When I graduated from TCU, my first “real job” was with the AT&T Performing Arts Center in Dallas. I joined the team before the Center launched, and I helped to build, design, and manage their inaugural front of house staff and service policies. I hired and trained dozens of new employees and trained thousands of volunteers.

When I finally found success elsewhere, all I could think about was getting back into the service industry. Since the day I left, I missed it.

What excites you about the service industry?

I love the chance to create an experience for a customer. From the time they step into a space to the time they leave, your heart and soul and attention to detail are what influence their happiness. It’s inspiring and energizing. I can’t wait to create the type of community that people keep coming back to.

What has been your greatest learning experience?

Early in starting my business as a speaker, I designed a whole new suite of content. The content proved disappointing to my clients. They had taken a leap of faith in being some of my first new customers, and I had failed. Rebuilding from lost business is enormously difficult.

I learned how crucial early and honest feedback is, and I learned how to be objective in assessing my own work in light of that feedback. I now have an unflinching willingness to receive feedback and receive it often.  That’s made a huge difference. Every business owner passionately believes in their idea, and they have a vision for what they can bring their customers. Not everyone is willing to seek out customers and ask them tough questions, and not everyone is able to balance pushing the status quo with catering to current customer demands. I think that’s something we’ve done well throughout this process with Vigilante.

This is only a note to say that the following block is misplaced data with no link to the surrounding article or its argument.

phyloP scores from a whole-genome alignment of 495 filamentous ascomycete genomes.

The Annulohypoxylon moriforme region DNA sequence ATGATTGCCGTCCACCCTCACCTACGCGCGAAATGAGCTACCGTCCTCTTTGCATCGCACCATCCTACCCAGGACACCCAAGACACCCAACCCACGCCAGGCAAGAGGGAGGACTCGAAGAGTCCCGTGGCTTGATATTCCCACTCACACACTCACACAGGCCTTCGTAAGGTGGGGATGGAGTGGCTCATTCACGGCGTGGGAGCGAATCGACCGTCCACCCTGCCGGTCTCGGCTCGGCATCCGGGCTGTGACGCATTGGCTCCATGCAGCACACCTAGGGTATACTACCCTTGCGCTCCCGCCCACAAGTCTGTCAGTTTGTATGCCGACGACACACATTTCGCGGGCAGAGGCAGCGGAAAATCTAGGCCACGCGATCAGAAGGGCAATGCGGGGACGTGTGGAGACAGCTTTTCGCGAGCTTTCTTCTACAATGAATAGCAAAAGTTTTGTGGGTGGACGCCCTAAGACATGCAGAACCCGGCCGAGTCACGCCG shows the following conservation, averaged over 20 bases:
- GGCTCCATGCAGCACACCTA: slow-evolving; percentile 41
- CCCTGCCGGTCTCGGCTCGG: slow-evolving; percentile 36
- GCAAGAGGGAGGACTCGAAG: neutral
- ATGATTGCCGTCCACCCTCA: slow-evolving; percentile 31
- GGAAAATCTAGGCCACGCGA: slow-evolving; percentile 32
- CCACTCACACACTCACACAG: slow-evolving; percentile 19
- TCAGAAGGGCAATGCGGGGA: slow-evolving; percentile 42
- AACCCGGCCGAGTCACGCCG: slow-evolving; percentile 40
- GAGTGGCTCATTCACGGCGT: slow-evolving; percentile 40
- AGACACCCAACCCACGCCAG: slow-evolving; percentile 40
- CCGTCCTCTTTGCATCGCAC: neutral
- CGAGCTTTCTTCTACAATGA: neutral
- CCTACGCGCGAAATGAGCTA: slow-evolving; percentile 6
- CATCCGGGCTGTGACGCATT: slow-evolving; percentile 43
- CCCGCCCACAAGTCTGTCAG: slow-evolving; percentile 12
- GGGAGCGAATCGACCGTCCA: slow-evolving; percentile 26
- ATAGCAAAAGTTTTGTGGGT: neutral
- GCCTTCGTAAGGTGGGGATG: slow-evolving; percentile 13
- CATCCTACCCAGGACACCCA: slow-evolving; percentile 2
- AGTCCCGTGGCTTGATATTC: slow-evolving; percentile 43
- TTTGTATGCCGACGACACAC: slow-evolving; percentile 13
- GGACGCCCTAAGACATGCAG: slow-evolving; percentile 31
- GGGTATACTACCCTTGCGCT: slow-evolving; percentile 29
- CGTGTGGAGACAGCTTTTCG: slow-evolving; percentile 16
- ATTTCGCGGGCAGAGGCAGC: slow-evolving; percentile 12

What are some of the highs and lows of starting the business so far?

The biggest high is seeing someone else get excited about this thing you’ve created. Seeing people light up when they hear about us, or taste something in our kitchen, or have that great laugh over a game we’ve orchestrated. That’s the best feeling.

But the unending pressure of being the decision maker is as addictive as it is exhausting. You obsess over every detail night and day. Just when you think you can relax and rest, another idea or challenge hits you!

What book, blog, or resource would you recommend to someone who is just starting down the journey you are on?

Setting the Table, by Danny Meyer. Meyer helped put words to my approach to customer service and helped me recognize that being a great host was a huge part of who I was.

How do you unwind and relax?

If I’m feeling extroverted: a beer at a bar. If I’m feeling introverted: experimenting in the kitchen. I surround myself with people who have brave palates.

What’s your favorite Disney movie?

Disney owns Marvel. And Star Wars. Plus, all the old Disney movie musicals. I trust those guys with my entire childhood.

But in the spirit of the question: The Lion King. I remember seeing it for the first time at a drive in movie theatre as a kid, and then being crushed by the old console game. The music still gets to me.